All it needs to do is make sure that the net airflow everywhere except the fan is outwards, which needs very little pressure but it does need flow. 160cfm is -- as I said -- quite a lot, almost 3 cubic feet per second which is *way* bigger than what goes up a chimney.

Link to comment
Share on other sites

Well this is what I've done using a 12v computer fan (drawing 0.3A). I've sealed the pothole using kingspan and duct tape and also used masking tape over the low level vents at both ends of the boat as the fan is bringing in plenty of cold air from outside. The 4 mushrooms on the roof are still half open but I've taped over the sides facing the prevailing wind. 

 

I've used a 1amp fuse for the fan as that's the smallest I've got. Is that ok for a 0.3A fan? I know the position of the fuse isn't ideal but the 12v socket is fused. I'll figure out a better position for the fan, probably just hang it down from the window.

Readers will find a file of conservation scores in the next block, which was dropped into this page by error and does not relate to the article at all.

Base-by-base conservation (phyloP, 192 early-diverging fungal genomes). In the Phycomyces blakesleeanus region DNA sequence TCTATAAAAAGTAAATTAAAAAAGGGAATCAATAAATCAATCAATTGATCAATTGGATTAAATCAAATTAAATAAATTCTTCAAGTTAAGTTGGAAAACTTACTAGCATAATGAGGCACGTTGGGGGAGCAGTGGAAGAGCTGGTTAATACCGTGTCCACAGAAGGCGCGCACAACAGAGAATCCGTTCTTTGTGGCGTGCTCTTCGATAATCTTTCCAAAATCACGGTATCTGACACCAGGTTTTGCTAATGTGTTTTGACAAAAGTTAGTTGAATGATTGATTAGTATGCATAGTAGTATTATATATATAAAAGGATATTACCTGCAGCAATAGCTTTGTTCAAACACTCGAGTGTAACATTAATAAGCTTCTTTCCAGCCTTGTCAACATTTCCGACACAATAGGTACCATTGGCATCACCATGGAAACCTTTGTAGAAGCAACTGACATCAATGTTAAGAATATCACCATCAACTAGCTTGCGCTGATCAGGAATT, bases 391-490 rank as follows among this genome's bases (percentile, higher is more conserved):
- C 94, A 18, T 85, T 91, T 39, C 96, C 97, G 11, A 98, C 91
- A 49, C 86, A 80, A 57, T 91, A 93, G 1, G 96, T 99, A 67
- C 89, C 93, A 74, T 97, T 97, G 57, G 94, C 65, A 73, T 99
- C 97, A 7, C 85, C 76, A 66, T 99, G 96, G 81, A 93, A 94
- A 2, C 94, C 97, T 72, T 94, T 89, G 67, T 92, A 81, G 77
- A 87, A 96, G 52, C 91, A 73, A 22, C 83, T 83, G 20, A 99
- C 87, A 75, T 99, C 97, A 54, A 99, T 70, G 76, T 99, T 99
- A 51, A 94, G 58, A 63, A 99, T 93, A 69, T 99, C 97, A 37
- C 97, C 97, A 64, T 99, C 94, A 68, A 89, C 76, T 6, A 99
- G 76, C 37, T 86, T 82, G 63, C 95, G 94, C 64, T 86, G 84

I don't know the volume of air moved by the fan but it's a lot more than is normally drawn in through the vents. Good job I changed my mind about using the bilge blower!

 

I got the 3" dia polyurethane ducting from eBay. I was surprised at the quality. It's very tough indeed. The end of the ducting outside sits about 5" above the water on the downwind side of the boat. There's no smoke down there.

 

IMG_20220114_134054.jpg

 

IMG_20220114_134100.jpg

 

IMG_20220114_134129.jpg

 

IMG_20220114_134146.jpg

Edited by blackrose
Link to comment
Share on other sites